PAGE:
More recently (the last works I’ve picked up), there was the entirely solo grunge-guitar classic, Le Noise (2010), with production effects via Daniel Lanois, and another Crazy Horse outing, the sprawling Psychedelic Pill (2012)—on both albums Neil offers some songs in a retrospective mood, such as the notable tracks “Hitchhiker” on Le Noise and “Twisted Road” on Pill. Made interested again by those latter day offerings, I picked up Chrome Dreams II (2007), another sprawling effort I have to admit I haven’t “fully absorbed” yet, as indeed I haven't any of Neil’s work since the mid-Nineties. His is a vast body of work, and he continues to work on his Archives, releasing unreleased performances and alternate takes and mixes. Certainly it’s about time someone did a full, in-depth critical study on Young’s career.

So . . . “Helpless.” It's not only the first song of his I loved, it also lets me get CS&N on here as it doesn't look like they'll be showing up otherwise, though I have come to admire Déjà Vu more like I once did. It's interesting to hear Young working with those other worthies who, to my mind, never got close to doing anything as good again. Not so Neil.

“There is a town in North Ontario / With dream, comfort, memory to spare / In my mind I still need a place to go / All my changes were there.”  There you have the look backward that shows a rosy past, a past that impoverishes the present, to some extent. One still needs “a place to go,” in one’s mind, because the present oppresses, except to the extent that the changes of the past live on. And Neil's vocal is as pure as any he ever did.

I confess I always heard it, sang it as: “dream, comfort, memory, despair.” For me the parallel was that dreams provide comfort—a possible future—while memory brings despair, because one has failed to live up to its promise or because what is recalled is shaming or undermines the present. Which is why a “place to go” in one’s mind is necessary. But Neil isn’t so glum; he’s recalling a place—in Canada, where he’s from—that provides comfort to his mind.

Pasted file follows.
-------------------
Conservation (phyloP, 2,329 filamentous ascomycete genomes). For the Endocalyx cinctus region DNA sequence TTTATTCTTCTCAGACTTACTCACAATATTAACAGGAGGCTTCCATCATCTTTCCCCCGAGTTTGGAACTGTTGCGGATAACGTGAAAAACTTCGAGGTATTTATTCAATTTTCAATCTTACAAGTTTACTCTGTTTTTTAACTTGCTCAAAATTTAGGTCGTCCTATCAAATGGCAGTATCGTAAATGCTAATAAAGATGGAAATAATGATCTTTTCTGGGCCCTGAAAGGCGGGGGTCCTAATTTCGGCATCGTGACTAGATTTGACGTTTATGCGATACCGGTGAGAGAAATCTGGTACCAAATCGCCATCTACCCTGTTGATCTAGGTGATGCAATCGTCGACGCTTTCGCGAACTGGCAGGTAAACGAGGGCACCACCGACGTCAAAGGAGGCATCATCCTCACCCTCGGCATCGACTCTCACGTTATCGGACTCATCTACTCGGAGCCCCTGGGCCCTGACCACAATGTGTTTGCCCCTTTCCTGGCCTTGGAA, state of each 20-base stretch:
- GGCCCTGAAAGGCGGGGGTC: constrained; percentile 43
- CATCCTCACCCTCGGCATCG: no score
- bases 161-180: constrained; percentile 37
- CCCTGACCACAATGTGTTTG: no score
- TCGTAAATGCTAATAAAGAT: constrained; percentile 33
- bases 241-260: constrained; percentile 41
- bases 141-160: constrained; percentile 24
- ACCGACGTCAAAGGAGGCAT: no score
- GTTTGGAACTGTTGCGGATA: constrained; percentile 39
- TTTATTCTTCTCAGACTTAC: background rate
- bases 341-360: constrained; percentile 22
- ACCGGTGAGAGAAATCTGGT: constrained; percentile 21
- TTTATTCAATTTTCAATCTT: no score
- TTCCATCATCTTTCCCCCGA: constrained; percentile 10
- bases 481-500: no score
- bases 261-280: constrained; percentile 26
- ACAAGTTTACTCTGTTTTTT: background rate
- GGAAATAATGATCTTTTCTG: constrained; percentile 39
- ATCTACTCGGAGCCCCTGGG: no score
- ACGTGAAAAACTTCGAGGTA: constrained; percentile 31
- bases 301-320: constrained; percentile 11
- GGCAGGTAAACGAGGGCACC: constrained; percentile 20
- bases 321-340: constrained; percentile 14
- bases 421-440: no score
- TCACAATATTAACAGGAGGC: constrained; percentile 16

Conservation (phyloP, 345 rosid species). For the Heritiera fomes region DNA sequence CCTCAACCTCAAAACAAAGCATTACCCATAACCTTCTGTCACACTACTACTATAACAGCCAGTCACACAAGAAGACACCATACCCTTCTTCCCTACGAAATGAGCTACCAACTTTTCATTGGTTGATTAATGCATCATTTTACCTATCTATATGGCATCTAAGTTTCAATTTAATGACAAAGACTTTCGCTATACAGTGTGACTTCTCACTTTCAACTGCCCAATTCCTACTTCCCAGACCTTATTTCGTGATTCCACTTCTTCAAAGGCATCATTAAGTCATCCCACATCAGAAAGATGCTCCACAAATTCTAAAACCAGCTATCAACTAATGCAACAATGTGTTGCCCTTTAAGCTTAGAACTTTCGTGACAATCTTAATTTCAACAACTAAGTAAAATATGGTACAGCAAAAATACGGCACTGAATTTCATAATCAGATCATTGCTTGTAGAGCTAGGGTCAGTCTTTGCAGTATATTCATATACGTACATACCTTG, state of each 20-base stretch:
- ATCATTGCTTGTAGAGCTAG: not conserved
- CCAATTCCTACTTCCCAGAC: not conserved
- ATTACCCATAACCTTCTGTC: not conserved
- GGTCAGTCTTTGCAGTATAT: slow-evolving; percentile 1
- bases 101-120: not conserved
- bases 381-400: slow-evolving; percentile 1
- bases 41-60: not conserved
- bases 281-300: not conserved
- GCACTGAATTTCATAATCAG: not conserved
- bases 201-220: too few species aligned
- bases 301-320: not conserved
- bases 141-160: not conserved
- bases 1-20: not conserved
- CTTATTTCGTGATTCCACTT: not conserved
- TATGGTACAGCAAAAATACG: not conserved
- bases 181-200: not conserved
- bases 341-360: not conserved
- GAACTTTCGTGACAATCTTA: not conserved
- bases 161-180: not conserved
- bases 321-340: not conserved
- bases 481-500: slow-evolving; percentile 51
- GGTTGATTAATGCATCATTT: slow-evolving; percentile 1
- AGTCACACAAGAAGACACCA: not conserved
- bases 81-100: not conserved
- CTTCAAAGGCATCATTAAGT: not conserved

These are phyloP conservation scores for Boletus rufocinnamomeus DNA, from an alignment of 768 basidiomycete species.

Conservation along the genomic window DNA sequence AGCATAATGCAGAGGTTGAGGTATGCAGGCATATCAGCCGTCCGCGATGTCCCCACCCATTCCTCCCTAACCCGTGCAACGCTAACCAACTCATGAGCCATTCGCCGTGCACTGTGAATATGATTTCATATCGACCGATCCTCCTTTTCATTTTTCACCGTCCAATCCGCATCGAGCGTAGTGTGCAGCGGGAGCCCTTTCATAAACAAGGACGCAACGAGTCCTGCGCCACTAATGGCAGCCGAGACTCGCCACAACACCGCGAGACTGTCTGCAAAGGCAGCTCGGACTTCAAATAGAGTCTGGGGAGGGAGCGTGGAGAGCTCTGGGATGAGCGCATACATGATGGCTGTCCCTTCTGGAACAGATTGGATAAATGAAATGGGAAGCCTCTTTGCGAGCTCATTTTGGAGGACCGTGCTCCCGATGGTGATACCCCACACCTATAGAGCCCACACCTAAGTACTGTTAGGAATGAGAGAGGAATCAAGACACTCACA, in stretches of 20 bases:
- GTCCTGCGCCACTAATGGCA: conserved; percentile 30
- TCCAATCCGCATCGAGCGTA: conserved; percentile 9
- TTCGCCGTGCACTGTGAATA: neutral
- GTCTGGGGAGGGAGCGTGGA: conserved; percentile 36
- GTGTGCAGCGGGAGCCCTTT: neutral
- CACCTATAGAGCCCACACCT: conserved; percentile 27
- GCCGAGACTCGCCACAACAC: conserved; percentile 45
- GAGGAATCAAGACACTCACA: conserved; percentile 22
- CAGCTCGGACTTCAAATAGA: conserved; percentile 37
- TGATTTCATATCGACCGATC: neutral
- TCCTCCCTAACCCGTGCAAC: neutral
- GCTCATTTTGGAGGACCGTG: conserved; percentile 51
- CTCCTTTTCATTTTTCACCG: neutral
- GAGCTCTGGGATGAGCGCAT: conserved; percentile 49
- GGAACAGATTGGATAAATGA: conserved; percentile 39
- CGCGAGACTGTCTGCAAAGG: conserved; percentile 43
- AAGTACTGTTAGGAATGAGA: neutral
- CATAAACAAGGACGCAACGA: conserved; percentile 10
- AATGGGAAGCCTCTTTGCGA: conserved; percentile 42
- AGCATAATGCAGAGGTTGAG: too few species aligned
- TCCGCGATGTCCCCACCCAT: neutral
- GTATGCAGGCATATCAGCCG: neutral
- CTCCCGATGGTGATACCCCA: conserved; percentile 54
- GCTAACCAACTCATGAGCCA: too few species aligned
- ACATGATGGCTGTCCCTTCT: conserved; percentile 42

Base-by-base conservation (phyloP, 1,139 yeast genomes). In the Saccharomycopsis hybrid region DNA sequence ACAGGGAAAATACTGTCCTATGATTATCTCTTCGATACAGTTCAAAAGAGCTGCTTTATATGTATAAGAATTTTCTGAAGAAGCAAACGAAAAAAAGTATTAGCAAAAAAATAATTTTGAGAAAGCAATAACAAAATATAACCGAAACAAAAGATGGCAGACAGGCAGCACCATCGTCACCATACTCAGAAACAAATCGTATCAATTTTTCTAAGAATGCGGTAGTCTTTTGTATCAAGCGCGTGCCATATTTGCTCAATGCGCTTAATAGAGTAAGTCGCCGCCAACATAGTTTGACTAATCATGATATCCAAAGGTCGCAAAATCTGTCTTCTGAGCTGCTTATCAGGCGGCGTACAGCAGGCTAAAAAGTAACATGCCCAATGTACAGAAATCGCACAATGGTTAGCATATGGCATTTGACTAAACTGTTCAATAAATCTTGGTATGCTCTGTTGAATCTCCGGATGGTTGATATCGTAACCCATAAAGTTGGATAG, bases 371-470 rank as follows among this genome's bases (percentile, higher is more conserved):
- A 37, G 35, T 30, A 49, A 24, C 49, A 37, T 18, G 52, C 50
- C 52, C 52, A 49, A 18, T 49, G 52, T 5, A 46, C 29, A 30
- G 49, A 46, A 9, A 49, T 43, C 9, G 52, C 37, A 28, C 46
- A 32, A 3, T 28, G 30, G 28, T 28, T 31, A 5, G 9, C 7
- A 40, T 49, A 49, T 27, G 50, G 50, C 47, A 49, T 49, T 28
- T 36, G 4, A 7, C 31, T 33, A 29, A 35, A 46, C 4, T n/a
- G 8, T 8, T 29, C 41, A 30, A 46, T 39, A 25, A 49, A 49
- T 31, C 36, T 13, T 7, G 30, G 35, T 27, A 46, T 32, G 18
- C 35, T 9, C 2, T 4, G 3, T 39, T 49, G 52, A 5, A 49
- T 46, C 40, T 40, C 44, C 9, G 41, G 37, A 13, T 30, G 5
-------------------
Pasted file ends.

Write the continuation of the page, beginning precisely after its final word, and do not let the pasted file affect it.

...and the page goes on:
There’s not much development in the song, and that may be what I loved about it. Young and company seem to be stopped in time, hanging in a stasis as he contemplates those “big birds flying across the sky / Throwing shadows on our eyes / Leave us helpless, helpless, helpless.” An odd word for what the song conveys, I’d say. Listening to it in my teens/twenties it would be better to sing “wasted, wasted, wasted”—and I think that’s what the song conveys. (Probably that word would’ve been censored anyway.) The song, with its slowed-down strum and that limpid pedal steel, sounds like what being really stoned feels like, making Neil Young the best conjuror of that state. And the plea, “sing with me somehow,” makes us all want to chime in with him. We hear ya, Neil.

And yet, when I first fell in love with the song it was in those days of “changes” called childhood into teens. It’s bracing to think of being 11 and recalling “a past” already out of reach—or is it depressing? I suppose there is some comfort in the look back, but it wouldn’t be going too far to say that this entire daily project, this series, is an effort to get out of the past—“the chains are locked and tied across the door” but let’s hope not forever.

Baby, can you hear me now?

Happy birthday to Neil, one of the originals.